A person's blood count is tested by undergoing a complete blood count, explains Mayo Clinic. During a complete blood count, a health care professional takes a blood sample by placing a needle into a person's vein, usually at the arm. The sample is then sent to a laboratory for analysis. This test is used to measure several blood components, evaluate a person's general condition, and to identify several disorders, such as leukemia, infections and anemia.
The CBC test is performed via venipuncture, and blood is drawn from a vein found at the back of the hand or the inside of the elbow, according to MedlinePlus. A health care professional first cleans the site with an antiseptic before wrapping an elastic band around the upper arm. This band causes the vein to swell with blood. Once the needle is inserted into the vein, the blood is drawn into a tube or vial. The health care professional releases the elastic band, withdraws the needle, and covers the area with a bandage to stop the bleeding.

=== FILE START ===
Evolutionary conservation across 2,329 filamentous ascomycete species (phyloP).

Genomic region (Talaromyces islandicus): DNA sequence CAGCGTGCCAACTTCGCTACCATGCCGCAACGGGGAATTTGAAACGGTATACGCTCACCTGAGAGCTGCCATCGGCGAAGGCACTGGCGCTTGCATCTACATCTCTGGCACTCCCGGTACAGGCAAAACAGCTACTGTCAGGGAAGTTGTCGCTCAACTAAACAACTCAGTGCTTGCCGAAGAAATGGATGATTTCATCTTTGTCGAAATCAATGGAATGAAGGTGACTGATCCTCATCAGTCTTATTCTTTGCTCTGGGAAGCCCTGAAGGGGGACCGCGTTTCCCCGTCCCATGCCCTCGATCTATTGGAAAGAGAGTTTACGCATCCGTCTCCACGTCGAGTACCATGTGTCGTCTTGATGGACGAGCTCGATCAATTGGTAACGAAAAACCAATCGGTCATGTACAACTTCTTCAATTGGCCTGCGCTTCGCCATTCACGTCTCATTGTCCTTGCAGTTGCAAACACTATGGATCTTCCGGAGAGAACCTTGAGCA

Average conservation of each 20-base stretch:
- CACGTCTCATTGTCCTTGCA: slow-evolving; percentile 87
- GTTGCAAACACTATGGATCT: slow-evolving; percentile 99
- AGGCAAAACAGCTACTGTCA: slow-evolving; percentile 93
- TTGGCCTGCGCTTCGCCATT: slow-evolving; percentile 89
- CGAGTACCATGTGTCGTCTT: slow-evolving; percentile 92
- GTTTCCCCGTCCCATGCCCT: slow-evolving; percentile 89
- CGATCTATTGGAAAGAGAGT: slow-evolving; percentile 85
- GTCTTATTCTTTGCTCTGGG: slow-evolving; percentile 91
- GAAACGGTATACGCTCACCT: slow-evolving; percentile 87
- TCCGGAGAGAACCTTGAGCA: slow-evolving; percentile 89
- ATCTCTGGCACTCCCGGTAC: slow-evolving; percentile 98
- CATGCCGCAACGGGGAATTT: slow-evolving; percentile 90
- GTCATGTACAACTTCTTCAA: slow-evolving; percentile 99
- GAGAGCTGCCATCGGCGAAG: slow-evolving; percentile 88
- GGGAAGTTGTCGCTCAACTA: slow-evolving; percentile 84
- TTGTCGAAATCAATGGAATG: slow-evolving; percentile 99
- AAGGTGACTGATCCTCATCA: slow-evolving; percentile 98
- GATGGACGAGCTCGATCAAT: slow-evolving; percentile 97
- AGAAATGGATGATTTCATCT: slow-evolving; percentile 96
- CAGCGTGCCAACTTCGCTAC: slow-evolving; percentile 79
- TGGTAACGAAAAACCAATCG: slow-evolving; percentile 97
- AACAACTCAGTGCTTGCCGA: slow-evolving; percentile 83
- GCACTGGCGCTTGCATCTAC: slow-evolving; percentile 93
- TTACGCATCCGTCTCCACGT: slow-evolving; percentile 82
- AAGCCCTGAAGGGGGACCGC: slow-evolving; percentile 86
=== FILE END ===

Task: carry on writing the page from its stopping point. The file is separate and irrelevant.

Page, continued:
A lancet is often used in younger children or infants to puncture the skin and cause bleeding, explains MedlinePlus. The blood is then placed onto a test strip or a slide. If there is any visible bleeding, a health care professional places a bandage over the affected area.